ACC dives in at Okahandja
Okahandja Home-Based Caregivers founding member Kathleen Uri-khos says they will not vacate a council property, amid allegations that a private renting business is being run with a council asset that was meant to assist HIV/Aids patients.
15 July 2019 | Local News
Erf 1246, from which the Okahandja Home-Based Caregivers operated, is said to have been rented out privately, since roughly 2009, according to sources.
The organisation, founded in 2004, aims to help HIV-positive patients, along with those who suffer from full-blown Aids, to live a better life. One of the founders, Susan de Beer, told Namibian Sun that when they started, there was no state-sponsored antiretroviral (ARV) treatment and the community in the town was suffering. The project had a soup kitchen, a vegetable garden and did outreaches to families grappling with the disease, along with education programmes.
A charity shop and a needlework project were also created.
While the deeds office could not locate the deed for the property, De Beer confirmed to Namibian Sun that the property, erf 1246, is owned by the municipality and all agreements were signed with the council. De Beer left the project in 2009 and would not discuss the matter further.
Namibian Sun understands that the property was provided to the charity free of charge.
At the centre of the storm is Kathleen Uri-khos, one of the founding members of the Okahandja Home-Based Caregivers, who also faces two charges of assault by threat in the town's magistrate's court, after she allegedly threatened two members of the Okahandja Residents Damage Control Committee (ORDCC), Basie Tjikune and Petrus Kampaku, at knifepoint on 21 January. That matter has been postponed to 19 September for her to secure private counsel.
Uri-khos is said to have leased out rooms on the premises to private individuals, while pocketing the rent. Namibian Sun spoke to one tenant on-site, who confirmed he had concluded an agreement with Uri-khos. Bank statements in the newspaper's possession also indicate that monthly payments, made in the names of various individuals, were deposited into the commercial bank account of the Okahandja Home-Based Caregivers, but were immediately withdrawn on the same day.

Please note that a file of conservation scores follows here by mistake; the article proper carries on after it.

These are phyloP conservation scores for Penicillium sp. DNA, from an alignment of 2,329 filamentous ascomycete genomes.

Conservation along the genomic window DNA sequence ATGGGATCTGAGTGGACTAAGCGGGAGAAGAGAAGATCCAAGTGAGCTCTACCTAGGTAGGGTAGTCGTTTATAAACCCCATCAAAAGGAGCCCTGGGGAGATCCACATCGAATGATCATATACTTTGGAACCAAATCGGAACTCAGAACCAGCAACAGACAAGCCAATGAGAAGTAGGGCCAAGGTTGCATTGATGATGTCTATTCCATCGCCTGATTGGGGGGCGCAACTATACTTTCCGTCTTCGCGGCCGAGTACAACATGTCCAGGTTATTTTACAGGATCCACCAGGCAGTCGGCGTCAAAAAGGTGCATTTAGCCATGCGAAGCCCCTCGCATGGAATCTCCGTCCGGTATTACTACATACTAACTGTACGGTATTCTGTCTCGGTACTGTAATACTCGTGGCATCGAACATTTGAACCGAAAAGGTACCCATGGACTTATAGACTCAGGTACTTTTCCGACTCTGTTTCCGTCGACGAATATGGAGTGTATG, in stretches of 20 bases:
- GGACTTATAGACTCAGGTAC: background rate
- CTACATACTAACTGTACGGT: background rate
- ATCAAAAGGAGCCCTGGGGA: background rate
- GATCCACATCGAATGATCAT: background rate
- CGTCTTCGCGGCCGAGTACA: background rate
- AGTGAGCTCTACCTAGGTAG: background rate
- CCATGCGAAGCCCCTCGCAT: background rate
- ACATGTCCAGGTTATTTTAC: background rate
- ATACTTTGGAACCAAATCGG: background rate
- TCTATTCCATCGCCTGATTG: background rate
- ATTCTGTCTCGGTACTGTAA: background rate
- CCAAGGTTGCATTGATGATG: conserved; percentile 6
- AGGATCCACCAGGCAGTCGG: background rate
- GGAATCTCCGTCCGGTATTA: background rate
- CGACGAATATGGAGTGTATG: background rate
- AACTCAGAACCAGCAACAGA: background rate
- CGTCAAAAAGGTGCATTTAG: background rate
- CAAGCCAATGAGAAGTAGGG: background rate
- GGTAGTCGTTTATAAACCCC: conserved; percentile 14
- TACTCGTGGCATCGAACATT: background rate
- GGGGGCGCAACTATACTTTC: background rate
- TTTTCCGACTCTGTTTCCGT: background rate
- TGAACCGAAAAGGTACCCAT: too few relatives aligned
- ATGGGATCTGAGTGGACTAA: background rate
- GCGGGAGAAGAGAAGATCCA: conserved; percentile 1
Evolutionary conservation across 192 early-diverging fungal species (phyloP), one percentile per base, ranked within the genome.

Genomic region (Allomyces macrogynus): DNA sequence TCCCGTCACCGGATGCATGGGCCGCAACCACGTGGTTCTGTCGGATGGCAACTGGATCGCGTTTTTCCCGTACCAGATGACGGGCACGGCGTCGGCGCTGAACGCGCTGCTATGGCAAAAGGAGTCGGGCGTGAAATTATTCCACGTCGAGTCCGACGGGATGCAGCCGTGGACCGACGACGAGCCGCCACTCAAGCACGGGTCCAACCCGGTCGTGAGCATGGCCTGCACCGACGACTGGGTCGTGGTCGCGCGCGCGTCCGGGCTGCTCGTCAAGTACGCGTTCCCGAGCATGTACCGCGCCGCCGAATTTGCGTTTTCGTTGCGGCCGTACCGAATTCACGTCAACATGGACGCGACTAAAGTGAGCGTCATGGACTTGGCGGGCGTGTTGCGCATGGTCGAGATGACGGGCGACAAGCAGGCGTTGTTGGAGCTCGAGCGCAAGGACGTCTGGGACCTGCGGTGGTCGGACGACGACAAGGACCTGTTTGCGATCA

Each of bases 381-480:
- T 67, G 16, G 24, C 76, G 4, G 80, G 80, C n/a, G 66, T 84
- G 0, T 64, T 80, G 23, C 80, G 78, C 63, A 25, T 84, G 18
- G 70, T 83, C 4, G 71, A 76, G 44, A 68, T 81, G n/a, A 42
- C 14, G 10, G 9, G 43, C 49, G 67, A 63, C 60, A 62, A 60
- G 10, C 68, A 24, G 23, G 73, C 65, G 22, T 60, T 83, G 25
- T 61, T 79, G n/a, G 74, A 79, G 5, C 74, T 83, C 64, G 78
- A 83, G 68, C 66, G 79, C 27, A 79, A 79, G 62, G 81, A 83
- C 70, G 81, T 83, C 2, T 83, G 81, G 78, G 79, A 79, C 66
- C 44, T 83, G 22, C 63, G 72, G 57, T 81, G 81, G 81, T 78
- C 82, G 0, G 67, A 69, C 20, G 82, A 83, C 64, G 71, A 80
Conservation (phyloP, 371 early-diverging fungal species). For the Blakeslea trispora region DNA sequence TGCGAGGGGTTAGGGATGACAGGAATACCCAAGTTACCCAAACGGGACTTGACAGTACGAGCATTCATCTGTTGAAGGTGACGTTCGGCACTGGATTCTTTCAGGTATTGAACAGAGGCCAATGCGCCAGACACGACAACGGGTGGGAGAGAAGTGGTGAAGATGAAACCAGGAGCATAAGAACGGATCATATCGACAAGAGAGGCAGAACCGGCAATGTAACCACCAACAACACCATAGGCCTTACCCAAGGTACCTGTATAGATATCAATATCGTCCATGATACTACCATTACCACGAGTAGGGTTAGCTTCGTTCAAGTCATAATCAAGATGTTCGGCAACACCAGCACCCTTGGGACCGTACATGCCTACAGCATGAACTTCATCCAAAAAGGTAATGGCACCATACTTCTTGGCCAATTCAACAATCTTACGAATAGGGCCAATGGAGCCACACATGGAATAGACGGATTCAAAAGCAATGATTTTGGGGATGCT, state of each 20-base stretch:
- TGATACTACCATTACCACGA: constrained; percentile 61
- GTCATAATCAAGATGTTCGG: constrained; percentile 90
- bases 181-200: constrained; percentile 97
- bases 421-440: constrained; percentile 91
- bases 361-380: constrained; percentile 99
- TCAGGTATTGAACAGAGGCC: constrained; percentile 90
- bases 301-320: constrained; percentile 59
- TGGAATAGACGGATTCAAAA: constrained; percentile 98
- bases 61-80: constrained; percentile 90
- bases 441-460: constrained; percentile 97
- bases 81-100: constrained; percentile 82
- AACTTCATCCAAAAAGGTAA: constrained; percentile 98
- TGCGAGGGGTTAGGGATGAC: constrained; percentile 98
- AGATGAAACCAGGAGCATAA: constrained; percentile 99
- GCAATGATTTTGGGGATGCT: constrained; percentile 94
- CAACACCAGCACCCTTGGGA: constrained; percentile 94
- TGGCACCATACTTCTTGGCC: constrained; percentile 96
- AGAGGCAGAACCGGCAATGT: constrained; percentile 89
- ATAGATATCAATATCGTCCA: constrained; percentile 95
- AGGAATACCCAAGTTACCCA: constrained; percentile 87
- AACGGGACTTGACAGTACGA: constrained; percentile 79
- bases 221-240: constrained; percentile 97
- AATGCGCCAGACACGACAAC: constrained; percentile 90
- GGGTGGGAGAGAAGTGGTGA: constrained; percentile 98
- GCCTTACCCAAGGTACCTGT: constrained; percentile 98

The ORDCC, on 5 July, laid a charge of theft by appropriation against Uri-khos. For months, the group has applied pressure to the municipality to intervene at the property. They also queried where the inventory, paid for by international donors, including private philanthropists, was. The property had fully-equipped offices, a clinic, as well as a functioning soup kitchen. Conferences were regularly held there, as well. The United States Agency for International Development (USAID) had funded N$85 000 in renovations and the fitting out of the property, Namibian Sun was informed. The property has two toilets, but no bathroom. Ostensibly, the separate offices are rented out as rooms. The soup kitchen, on the day of Namibia Sun's visit, was locked.
Interestingly, it appears as though the Okahandja council may have been aware of the tenants at the property. A letter of eviction, signed by Okahandja CEO Martha Mutilifa and dated 4 July, notes that Uri-khos is to remove her “tenants” by 14 July (yesterday), was seen by Namibian Sun.
“Council has decided, under resolution CM13.1.1/12/04/18 to terminate or issue a direct order of eviction to you, Home-Based Care committee, including all tenants residing at the abovementioned property on or before 14 July 2019 (yesterday). Consider this letter of eviction as the last reminder. Failure to vacate the premises will leave council with no option but to involve law-enforcement agencies.”
Mutilifa also makes mention of earlier notices of eviction sent to Uri-khos in the letter. The earlier notices Namibian Sun has seen are dated 9 November last year and 24 April this year.
On Sunday, Uri-khos told Namibian Sun that “they will not vacate”, adding that the police have no right to throw them out of the property and that they will do so “only with a court order”. She questioned why the CEO had not contacted her for a meeting to discuss the matter and said that there is a “political issue” behind the matter.
Well-placed police sources told Namibian Sun that the matter is too complex and should be investigated by the ACC. The file was handed over on Friday.
It is expected that once the ACC completes its investigations, individuals may be charged.